Atmospheric pressure decreases
exponentially with altitude.
We are actually
living near the bottom of an ocean of air.
At sea level, the
weight of the air presses on us with a pressure of
approximately 14.7 lbs/in^{2}.
At higher altitudes,
less air means less weight and less pressure.
Pressure and density of air decreases with
increasing elevation.
Pressure varies smoothly from the
earth's surface to the top of the mesosphere.
This table compiled by NASA gives a rough idea of
air pressure at various altitudes (as a fraction of
one atmosphere).

fraction
of 1 atm 
average altitude 
(m) 
(ft) 
1 
0 
0 
1/2 
5,486.3 
18,000 
1/3 
8,375.8 
27,480 
1/10 
16,131.9 
52,926 
1/100 
30,900.9 
101,381 
1/1000 
48,467.2 
159,013 
1/10000 
69,463.6 
227,899 
1/100000 
96,281.6 
283,076 

_{
}
Determining
atmospheric pressure: 

where:
p = atmospheric pressure
(measured in bars)
h = height (altitude)
p_{0} = is pressure at
height h = 0 (surface pressure)
h_{0} = scale height



This equation shows
that the atmospheric pressure decays exponentially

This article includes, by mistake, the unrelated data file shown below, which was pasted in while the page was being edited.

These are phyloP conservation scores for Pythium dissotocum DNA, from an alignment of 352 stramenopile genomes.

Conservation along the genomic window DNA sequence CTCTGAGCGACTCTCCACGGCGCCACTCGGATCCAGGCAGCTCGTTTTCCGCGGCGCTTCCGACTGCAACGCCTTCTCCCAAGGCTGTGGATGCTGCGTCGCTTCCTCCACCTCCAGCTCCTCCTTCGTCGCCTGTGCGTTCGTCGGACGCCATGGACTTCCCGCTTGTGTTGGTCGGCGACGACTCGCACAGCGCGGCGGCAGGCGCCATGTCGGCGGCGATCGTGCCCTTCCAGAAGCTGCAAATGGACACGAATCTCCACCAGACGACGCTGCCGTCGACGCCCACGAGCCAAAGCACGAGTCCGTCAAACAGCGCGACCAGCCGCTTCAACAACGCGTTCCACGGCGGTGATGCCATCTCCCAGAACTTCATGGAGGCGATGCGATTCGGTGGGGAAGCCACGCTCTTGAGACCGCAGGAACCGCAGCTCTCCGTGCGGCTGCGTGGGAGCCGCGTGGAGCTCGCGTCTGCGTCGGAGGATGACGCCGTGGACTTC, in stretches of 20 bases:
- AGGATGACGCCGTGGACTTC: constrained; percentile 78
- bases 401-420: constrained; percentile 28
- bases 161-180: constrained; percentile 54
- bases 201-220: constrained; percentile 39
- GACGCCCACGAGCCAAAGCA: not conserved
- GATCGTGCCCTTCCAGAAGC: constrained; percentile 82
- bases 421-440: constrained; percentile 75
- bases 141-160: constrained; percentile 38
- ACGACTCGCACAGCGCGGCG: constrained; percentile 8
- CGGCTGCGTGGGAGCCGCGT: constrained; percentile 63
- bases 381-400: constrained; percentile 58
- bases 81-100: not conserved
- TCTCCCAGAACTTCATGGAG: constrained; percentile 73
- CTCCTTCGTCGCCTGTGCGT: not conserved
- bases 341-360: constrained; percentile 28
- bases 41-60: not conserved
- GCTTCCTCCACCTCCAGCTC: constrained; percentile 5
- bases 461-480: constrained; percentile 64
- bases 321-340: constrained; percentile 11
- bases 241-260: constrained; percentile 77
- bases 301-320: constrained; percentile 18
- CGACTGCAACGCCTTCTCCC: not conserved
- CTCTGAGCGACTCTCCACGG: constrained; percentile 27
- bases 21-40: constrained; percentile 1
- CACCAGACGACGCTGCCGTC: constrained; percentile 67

from its value at the surface of the body where the
height h is equal to 0.
When h_{0}
= h, the pressure has decreased to a value of
e^{1} times its value at the surface.

The surface pressure on Earth is approximately 1 bar, and
the scale height of the atmosphere is approximately 7
kilometers. 
Earth: p_{0}
= 1 and h_{0}
= 7 

Problems:
1.
Estimate the pressure at an altitude of 3
kilometers in Earth's atmosphere.
Answer:
2. Estimate the pressure at an altitude equivalent to
the height of Mount Everest (the highest point on Earth).
The altitude of Mount Everest is 8,848 meters. (Change
meters to kilometers.)
3.
Estimate the pressure at an altitude
equivalent to the height of Mount
Kilimanjaro, 5,895 meters.
4.
Estimate the pressure in the Earth's
stratosphere at a height of 35 kilometers.
This pressure will be approximately
equivalent to the pressure on Mars.
5.
Using your graphing calculator and the NASA
table at the top, prepare a scatter plot of
the altitude in kilometers (xaxis)
and the air pressure (yaxis).
Find an exponential model equation for this
data.
6.
Using your findings from questions 1, 2, 3
and 4, prepare a scatter plot of the
altitude in kilometers and the air pressure.
Find an exponential model equation for this
data.
7.
Compare the three equations you have
obtained comparing altitude and air
pressure. What are the similarities?
What are the differences? Explain.